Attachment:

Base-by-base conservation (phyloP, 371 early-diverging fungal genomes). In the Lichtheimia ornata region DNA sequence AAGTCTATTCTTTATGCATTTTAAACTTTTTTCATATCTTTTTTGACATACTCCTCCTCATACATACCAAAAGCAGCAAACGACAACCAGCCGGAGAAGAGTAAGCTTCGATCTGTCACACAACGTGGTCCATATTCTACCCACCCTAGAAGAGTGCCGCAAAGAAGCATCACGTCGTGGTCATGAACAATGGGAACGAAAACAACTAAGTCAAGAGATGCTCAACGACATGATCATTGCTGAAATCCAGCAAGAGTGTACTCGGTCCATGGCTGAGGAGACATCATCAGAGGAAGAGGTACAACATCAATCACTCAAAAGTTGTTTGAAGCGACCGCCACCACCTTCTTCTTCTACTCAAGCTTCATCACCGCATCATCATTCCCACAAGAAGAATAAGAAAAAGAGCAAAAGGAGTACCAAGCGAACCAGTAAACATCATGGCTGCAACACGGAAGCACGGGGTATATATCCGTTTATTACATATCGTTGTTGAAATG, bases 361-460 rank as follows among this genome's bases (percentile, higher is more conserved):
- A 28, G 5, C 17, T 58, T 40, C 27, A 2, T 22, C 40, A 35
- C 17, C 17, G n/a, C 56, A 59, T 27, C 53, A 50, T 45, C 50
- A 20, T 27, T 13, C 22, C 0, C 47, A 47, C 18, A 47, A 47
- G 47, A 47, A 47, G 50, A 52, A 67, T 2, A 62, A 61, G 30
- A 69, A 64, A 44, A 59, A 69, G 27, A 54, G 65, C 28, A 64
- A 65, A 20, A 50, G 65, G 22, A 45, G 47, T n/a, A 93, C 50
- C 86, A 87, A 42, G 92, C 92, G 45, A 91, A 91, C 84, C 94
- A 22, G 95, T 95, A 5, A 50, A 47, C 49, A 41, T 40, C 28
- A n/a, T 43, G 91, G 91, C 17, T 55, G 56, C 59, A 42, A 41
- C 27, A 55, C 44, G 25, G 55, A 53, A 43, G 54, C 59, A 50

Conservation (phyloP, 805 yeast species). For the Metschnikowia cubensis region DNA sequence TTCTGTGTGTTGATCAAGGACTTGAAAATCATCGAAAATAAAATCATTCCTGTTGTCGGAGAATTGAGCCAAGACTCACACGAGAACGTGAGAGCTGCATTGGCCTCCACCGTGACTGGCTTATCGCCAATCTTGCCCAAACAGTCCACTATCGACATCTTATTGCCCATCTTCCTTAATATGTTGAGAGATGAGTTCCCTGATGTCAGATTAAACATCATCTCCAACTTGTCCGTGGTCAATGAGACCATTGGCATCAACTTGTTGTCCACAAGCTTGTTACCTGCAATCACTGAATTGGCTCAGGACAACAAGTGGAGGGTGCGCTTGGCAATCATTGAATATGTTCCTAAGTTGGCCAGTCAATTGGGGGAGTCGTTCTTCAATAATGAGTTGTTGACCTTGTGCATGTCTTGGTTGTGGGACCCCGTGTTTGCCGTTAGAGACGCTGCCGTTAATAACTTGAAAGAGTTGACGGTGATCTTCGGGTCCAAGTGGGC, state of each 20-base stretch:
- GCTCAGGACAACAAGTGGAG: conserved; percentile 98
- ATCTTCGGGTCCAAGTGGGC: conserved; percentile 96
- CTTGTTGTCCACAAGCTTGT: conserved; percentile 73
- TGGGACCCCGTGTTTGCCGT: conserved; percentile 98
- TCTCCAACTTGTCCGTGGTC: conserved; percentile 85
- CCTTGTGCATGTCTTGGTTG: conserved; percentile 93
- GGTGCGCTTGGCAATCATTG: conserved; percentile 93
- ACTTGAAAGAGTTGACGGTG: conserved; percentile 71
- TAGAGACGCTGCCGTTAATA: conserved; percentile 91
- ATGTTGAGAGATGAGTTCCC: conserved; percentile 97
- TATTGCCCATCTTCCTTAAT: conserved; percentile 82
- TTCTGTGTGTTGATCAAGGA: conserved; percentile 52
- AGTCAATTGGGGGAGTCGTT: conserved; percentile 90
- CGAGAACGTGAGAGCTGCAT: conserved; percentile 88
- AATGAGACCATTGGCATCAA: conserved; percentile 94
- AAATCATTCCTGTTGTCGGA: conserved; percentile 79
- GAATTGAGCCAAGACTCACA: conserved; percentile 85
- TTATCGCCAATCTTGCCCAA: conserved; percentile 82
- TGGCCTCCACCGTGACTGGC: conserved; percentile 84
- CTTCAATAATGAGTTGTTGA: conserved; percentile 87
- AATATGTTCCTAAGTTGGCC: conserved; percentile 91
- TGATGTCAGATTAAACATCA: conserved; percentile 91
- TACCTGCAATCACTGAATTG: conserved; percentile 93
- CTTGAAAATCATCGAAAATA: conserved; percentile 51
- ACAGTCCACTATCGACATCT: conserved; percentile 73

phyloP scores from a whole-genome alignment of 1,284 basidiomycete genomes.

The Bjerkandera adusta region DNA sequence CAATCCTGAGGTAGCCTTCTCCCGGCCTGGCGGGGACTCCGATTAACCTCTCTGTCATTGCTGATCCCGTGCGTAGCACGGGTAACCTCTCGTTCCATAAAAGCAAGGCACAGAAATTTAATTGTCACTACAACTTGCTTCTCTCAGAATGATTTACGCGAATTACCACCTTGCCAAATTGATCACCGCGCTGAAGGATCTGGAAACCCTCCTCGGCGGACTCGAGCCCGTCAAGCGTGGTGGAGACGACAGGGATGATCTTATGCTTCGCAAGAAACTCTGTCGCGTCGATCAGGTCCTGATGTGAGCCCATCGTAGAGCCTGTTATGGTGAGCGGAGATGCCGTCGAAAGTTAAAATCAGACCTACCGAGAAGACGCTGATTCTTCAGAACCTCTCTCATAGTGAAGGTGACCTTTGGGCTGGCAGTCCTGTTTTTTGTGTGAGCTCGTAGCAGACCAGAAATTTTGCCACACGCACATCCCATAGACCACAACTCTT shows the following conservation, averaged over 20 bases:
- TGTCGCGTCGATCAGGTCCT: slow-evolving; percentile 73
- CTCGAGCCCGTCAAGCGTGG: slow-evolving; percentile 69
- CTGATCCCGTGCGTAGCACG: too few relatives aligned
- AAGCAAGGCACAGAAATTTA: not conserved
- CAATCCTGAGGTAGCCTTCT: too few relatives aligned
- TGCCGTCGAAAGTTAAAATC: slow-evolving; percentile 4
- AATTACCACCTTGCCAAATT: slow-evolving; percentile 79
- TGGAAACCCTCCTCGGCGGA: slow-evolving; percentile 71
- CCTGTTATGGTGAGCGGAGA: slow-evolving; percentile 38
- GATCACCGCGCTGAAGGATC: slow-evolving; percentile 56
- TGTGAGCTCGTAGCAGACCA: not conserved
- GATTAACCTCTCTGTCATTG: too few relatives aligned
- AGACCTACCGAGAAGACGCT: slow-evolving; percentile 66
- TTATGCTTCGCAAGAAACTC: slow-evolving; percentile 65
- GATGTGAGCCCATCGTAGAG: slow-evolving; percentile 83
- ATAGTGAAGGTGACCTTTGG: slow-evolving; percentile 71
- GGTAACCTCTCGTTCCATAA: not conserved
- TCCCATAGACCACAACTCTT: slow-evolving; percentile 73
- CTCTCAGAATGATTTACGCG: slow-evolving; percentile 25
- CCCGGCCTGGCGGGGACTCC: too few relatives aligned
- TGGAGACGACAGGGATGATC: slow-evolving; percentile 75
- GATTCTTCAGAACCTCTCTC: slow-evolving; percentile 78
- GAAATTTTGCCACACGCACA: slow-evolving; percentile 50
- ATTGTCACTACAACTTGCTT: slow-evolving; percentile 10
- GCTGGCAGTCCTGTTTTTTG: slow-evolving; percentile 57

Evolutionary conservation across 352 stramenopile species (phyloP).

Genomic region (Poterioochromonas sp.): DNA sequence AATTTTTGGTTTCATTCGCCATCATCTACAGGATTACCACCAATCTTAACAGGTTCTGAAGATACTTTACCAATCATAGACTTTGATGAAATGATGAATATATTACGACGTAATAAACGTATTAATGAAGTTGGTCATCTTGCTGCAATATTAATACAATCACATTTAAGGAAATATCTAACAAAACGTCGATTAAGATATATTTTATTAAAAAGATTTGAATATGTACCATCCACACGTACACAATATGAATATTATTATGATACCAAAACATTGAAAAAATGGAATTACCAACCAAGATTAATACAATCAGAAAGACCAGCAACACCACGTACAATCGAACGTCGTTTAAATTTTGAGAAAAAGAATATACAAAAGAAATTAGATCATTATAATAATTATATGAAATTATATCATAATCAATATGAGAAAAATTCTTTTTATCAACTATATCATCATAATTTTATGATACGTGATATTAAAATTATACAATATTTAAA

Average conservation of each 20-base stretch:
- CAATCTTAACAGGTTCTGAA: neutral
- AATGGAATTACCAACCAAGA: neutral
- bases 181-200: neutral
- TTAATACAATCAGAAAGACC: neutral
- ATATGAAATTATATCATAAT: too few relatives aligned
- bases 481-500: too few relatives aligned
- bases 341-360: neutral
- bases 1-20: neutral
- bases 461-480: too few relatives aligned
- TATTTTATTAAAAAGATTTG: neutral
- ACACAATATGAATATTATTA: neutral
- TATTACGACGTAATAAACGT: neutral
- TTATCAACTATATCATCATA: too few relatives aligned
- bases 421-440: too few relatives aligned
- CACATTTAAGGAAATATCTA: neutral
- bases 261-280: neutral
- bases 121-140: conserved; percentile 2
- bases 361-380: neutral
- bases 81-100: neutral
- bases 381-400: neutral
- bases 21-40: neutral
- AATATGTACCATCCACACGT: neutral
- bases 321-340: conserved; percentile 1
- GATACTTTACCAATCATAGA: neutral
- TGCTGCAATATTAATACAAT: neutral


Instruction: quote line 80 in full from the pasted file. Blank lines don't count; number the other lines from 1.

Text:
- TTATCAACTATATCATCATA: too few relatives aligned